WisdomTree Investments, an exchange-traded fund firm started nine months ago, is gearing up to enter the retirement market. The New York firm has assets of $3.2 billion in its 36 ETFs, and it plans to make the funds available to the 401(k) marketplace shortly, said Al Shemtob, its director of retirement services.
"We want to have the product on the street in the September time frame to capture plans' interest as they prepare to make 401(k) changes for the next calendar year," said Shemtob, who joined WisdomTree late last month after serving as president of BISYS Retirement Services and its predecessor firm for 17 years.
Exchange-traded funds are baskets of stocks that usually track market indexes and can be traded continually on the exchanges that list them. The funds make sense within 401(k)s, the company contends, because their low cost, transparency and flexibility allows investors to create more customized portfolios.
WisdomTree's ETFs would not be the first available through 401(k)s. Invest n Retire of Portland, Ore., a recordkeeping firm, offers funds from several companies through its platform, for instance. And late last month, XTF Advisors, a New York firm that specializes in ETFs, launched nine funds-of-funds that will invest in ETFs, specifically designed for the 401(k) market. The lineup includes three asset-allocation portfolios ranging from conservative to moderate to aggressive; four target-date funds with retirement dates ranging from 2010 to 2040, a country rotation portfolio and a sector rotation portfolio. Although they are designed for 401(k) plans, they will also be available to financial advisers.
"The retirement market is something that can benefit greatly from the low fees, transparency and stability that ETFs offer," said Michael Woods, chief executive officer of XTF.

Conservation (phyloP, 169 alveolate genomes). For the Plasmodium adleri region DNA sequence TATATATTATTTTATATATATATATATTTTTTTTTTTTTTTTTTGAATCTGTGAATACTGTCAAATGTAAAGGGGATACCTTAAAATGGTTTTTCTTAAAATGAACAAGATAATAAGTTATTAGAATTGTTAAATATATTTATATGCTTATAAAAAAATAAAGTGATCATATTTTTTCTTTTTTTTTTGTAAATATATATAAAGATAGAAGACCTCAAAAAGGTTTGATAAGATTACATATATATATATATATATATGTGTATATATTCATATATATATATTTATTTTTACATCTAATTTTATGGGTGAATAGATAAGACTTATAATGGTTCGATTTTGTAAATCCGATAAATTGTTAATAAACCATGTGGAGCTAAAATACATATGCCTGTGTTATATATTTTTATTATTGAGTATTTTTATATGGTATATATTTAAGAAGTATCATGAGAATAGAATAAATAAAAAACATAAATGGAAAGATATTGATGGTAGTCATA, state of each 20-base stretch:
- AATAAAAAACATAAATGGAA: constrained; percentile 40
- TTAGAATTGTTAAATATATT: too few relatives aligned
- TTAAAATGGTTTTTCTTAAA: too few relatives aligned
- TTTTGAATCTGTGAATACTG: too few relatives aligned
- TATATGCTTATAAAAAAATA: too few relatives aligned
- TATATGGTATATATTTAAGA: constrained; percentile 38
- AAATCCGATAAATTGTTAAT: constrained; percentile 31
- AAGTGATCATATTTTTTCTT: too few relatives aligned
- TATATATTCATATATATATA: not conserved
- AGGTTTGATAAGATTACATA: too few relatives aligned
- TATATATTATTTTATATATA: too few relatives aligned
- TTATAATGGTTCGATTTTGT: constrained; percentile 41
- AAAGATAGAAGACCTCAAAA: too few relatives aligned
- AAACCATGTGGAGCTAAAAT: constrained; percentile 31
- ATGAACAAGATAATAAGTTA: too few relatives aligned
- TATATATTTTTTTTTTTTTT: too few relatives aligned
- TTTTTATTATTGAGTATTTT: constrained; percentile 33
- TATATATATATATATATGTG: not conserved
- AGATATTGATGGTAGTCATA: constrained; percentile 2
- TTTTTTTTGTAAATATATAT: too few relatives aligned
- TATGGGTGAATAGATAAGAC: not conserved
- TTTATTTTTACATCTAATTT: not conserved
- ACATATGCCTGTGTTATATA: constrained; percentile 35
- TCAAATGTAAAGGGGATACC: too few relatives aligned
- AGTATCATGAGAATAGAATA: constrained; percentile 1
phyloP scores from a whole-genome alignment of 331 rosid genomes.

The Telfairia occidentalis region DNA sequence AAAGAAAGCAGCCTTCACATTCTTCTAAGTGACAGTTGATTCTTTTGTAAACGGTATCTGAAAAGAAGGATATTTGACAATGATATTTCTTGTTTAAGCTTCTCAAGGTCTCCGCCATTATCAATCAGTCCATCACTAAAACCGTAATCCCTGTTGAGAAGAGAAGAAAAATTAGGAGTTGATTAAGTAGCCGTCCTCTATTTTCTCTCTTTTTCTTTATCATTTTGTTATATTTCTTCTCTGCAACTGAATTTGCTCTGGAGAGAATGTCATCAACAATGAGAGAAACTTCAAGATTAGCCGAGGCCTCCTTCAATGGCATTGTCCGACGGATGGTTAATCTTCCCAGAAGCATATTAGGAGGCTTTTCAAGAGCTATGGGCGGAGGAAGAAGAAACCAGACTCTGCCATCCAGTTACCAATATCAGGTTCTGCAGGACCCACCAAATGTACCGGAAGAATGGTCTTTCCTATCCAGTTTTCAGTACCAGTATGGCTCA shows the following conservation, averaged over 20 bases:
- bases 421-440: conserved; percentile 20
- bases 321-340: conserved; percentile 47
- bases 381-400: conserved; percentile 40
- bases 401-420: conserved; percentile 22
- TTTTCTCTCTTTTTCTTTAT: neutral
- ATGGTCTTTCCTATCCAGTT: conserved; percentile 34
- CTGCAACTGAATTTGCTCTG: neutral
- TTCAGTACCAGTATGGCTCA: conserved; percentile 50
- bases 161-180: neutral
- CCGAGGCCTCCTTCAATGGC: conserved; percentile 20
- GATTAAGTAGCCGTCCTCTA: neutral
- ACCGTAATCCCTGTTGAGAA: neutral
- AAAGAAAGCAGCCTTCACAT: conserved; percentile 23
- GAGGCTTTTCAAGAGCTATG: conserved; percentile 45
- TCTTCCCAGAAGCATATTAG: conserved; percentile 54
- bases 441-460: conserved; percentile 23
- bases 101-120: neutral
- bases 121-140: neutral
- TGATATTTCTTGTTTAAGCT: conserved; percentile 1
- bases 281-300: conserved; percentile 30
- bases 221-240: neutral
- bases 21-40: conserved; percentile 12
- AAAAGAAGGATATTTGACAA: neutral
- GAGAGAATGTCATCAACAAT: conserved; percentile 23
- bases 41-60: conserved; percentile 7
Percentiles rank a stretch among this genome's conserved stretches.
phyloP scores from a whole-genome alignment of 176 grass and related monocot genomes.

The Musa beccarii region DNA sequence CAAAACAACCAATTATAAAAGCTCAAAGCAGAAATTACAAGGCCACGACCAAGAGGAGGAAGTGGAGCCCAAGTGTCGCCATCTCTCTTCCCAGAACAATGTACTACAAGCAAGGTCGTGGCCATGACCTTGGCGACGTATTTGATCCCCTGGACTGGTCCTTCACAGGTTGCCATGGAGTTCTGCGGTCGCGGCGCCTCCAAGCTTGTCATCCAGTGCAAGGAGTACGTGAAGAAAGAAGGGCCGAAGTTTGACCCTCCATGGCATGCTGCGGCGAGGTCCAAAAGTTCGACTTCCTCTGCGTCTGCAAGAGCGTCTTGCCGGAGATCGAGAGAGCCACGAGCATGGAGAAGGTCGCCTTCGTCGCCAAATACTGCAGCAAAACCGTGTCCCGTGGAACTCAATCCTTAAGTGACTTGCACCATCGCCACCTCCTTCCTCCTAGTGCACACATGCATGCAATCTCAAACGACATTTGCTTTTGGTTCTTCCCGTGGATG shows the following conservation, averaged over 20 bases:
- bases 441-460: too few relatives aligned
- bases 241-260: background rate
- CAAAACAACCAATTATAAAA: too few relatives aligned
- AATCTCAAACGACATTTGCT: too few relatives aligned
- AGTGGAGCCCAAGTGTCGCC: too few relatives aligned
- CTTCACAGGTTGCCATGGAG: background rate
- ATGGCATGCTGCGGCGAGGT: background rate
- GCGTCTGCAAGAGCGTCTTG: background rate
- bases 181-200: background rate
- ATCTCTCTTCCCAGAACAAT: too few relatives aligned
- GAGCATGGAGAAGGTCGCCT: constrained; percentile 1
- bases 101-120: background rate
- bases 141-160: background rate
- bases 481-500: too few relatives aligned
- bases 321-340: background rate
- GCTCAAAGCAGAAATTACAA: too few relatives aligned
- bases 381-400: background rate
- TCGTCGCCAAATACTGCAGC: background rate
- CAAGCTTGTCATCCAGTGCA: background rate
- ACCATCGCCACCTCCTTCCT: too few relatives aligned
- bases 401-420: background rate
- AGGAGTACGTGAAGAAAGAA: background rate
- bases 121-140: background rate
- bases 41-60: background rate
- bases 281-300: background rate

WisdomTree's indexes and ETFs use an approach called fundamental weighting, which is different from the capital-weighted strategy of some rivals. The approach favors undervalued stocks, a tactic intended to preserve capital.
But the $2.4 trillion 401(k) market remains dominated by mutual funds, in part because of technical challenges that stand in the way of integrating ETFs into the accounts, said Bruce Lavine, the president and chief operating officer of WisdomTree.
One problem is how to limit the trading commission costs associated with ETFs, he said. One solution is to find a trading partner willing to accommodate the company. Lavine and Shemtob declined to reveal the company's solution but said that it would be announced soon.
Denise Valentine, a senior analyst at Celent, a research and consulting firm in Boston, said there is a compelling case for ETFs as part of a 401(k). If WisdomTree "can solve the transaction issue, ETFs in 401(k)s is an extremely attractive" option, Valentine said. One reason, she said, is that they put more power in the hands of the individual. That is different from a mutual fund, where managers may be forced, for example, to sell shares of a promising company to pay for shareholder redemptions.
"ETFs can reflect your own investing expertise. You're not subject to the whims of whomever else is in your funds," Valentine said.
WisdomTree's 20-person sales force is targeting banks and other 401(k) intermediaries, Shemtob said. The company is going after retirement plans with assets of $2 million to $25 million, and banks are a natural fit because they cater to that market, he said.
Close Scrutiny of Fees
WisdomTree's executives are hopeful in part because of recent government scrutiny of fee disclosure in 401(k) plans. Late last month, the Department of Labor's Employee Benefits Security Administration began accepting ideas from the public and the investment management industry on how to improve fee disclosure in 401(k) plans. The deadline for comments is July 24.
But inertia is one obstacle WisdomTree faces in its attempt to crack the retirement market, Valentine said. Plan sponsors are sophisticated enough to see the merit of ETFs, and WisdomTree's vow to provide a low administrative cost structure promises to allay concerns that plan sponsors might have over fiduciary liability, she said.
But ETFs remain relatively uncharted territory in the 401(k) field, Valentine said."This industry, in general strokes, is one that tends to wait and see," she said. Many plan sponsors "do tend to be conservative and will be looking for one or two big names to jump on the wagon."
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